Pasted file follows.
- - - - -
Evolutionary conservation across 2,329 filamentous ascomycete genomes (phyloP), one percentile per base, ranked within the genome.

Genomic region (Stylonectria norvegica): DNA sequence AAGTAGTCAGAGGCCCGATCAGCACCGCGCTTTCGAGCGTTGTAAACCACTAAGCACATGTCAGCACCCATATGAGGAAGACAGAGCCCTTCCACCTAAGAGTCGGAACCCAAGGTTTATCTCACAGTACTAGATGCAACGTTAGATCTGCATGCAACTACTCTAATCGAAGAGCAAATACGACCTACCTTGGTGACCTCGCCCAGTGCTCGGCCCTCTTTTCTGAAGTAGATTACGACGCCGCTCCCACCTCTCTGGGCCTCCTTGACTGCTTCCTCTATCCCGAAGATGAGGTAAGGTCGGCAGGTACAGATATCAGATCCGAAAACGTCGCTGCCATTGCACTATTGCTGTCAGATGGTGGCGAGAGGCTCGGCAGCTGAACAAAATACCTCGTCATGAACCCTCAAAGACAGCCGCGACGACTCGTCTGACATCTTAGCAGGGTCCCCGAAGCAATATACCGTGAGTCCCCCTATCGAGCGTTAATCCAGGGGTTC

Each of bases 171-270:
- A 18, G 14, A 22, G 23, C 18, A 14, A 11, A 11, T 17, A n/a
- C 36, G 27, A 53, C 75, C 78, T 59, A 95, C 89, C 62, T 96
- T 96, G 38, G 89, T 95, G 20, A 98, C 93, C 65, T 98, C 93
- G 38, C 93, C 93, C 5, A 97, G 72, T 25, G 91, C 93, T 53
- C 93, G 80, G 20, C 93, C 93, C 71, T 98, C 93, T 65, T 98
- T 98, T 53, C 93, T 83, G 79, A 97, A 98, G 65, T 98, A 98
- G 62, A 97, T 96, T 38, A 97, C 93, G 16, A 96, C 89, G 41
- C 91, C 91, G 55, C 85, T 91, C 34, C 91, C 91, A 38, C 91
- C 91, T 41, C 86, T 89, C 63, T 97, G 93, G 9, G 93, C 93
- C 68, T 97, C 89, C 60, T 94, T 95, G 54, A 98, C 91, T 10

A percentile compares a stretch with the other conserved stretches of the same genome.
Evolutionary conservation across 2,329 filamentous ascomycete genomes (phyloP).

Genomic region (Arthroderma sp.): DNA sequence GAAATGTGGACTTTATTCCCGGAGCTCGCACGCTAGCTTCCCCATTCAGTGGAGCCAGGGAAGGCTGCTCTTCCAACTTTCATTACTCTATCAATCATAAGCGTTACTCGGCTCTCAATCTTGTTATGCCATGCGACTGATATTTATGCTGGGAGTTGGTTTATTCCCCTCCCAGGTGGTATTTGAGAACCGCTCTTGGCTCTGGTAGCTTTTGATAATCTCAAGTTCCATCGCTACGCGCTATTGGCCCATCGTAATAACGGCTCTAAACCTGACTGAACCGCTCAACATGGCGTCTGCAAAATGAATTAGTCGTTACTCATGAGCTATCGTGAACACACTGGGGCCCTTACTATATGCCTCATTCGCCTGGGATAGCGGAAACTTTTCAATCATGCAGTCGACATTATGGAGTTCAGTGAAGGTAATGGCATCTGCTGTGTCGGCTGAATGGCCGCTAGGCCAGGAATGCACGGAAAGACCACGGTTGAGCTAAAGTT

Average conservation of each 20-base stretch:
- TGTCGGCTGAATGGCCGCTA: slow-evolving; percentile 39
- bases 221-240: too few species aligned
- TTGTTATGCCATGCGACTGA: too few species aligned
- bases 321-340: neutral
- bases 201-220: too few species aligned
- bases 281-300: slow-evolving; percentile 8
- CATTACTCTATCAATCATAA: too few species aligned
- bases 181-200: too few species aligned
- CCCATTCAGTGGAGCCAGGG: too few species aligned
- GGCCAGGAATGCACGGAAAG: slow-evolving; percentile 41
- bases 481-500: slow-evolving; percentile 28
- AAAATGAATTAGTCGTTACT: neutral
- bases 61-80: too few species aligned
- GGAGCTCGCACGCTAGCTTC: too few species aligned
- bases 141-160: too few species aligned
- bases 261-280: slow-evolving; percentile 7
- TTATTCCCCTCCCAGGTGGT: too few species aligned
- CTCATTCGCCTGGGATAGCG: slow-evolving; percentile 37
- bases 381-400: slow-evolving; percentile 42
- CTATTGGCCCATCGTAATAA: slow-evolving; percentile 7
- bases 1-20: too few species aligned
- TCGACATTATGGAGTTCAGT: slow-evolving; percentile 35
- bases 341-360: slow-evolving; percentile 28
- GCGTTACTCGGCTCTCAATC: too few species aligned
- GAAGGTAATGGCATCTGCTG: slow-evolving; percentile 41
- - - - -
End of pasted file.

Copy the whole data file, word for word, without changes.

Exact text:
Evolutionary conservation across 2,329 filamentous ascomycete genomes (phyloP), one percentile per base, ranked within the genome.

Genomic region (Stylonectria norvegica): DNA sequence AAGTAGTCAGAGGCCCGATCAGCACCGCGCTTTCGAGCGTTGTAAACCACTAAGCACATGTCAGCACCCATATGAGGAAGACAGAGCCCTTCCACCTAAGAGTCGGAACCCAAGGTTTATCTCACAGTACTAGATGCAACGTTAGATCTGCATGCAACTACTCTAATCGAAGAGCAAATACGACCTACCTTGGTGACCTCGCCCAGTGCTCGGCCCTCTTTTCTGAAGTAGATTACGACGCCGCTCCCACCTCTCTGGGCCTCCTTGACTGCTTCCTCTATCCCGAAGATGAGGTAAGGTCGGCAGGTACAGATATCAGATCCGAAAACGTCGCTGCCATTGCACTATTGCTGTCAGATGGTGGCGAGAGGCTCGGCAGCTGAACAAAATACCTCGTCATGAACCCTCAAAGACAGCCGCGACGACTCGTCTGACATCTTAGCAGGGTCCCCGAAGCAATATACCGTGAGTCCCCCTATCGAGCGTTAATCCAGGGGTTC

Each of bases 171-270:
- A 18, G 14, A 22, G 23, C 18, A 14, A 11, A 11, T 17, A n/a
- C 36, G 27, A 53, C 75, C 78, T 59, A 95, C 89, C 62, T 96
- T 96, G 38, G 89, T 95, G 20, A 98, C 93, C 65, T 98, C 93
- G 38, C 93, C 93, C 5, A 97, G 72, T 25, G 91, C 93, T 53
- C 93, G 80, G 20, C 93, C 93, C 71, T 98, C 93, T 65, T 98
- T 98, T 53, C 93, T 83, G 79, A 97, A 98, G 65, T 98, A 98
- G 62, A 97, T 96, T 38, A 97, C 93, G 16, A 96, C 89, G 41
- C 91, C 91, G 55, C 85, T 91, C 34, C 91, C 91, A 38, C 91
- C 91, T 41, C 86, T 89, C 63, T 97, G 93, G 9, G 93, C 93
- C 68, T 97, C 89, C 60, T 94, T 95, G 54, A 98, C 91, T 10

A percentile compares a stretch with the other conserved stretches of the same genome.
Evolutionary conservation across 2,329 filamentous ascomycete genomes (phyloP).

Genomic region (Arthroderma sp.): DNA sequence GAAATGTGGACTTTATTCCCGGAGCTCGCACGCTAGCTTCCCCATTCAGTGGAGCCAGGGAAGGCTGCTCTTCCAACTTTCATTACTCTATCAATCATAAGCGTTACTCGGCTCTCAATCTTGTTATGCCATGCGACTGATATTTATGCTGGGAGTTGGTTTATTCCCCTCCCAGGTGGTATTTGAGAACCGCTCTTGGCTCTGGTAGCTTTTGATAATCTCAAGTTCCATCGCTACGCGCTATTGGCCCATCGTAATAACGGCTCTAAACCTGACTGAACCGCTCAACATGGCGTCTGCAAAATGAATTAGTCGTTACTCATGAGCTATCGTGAACACACTGGGGCCCTTACTATATGCCTCATTCGCCTGGGATAGCGGAAACTTTTCAATCATGCAGTCGACATTATGGAGTTCAGTGAAGGTAATGGCATCTGCTGTGTCGGCTGAATGGCCGCTAGGCCAGGAATGCACGGAAAGACCACGGTTGAGCTAAAGTT

Average conservation of each 20-base stretch:
- TGTCGGCTGAATGGCCGCTA: slow-evolving; percentile 39
- bases 221-240: too few species aligned
- TTGTTATGCCATGCGACTGA: too few species aligned
- bases 321-340: neutral
- bases 201-220: too few species aligned
- bases 281-300: slow-evolving; percentile 8
- CATTACTCTATCAATCATAA: too few species aligned
- bases 181-200: too few species aligned
- CCCATTCAGTGGAGCCAGGG: too few species aligned
- GGCCAGGAATGCACGGAAAG: slow-evolving; percentile 41
- bases 481-500: slow-evolving; percentile 28
- AAAATGAATTAGTCGTTACT: neutral
- bases 61-80: too few species aligned
- GGAGCTCGCACGCTAGCTTC: too few species aligned
- bases 141-160: too few species aligned
- bases 261-280: slow-evolving; percentile 7
- TTATTCCCCTCCCAGGTGGT: too few species aligned
- CTCATTCGCCTGGGATAGCG: slow-evolving; percentile 37
- bases 381-400: slow-evolving; percentile 42
- CTATTGGCCCATCGTAATAA: slow-evolving; percentile 7
- bases 1-20: too few species aligned
- TCGACATTATGGAGTTCAGT: slow-evolving; percentile 35
- bases 341-360: slow-evolving; percentile 28
- GCGTTACTCGGCTCTCAATC: too few species aligned
- GAAGGTAATGGCATCTGCTG: slow-evolving; percentile 41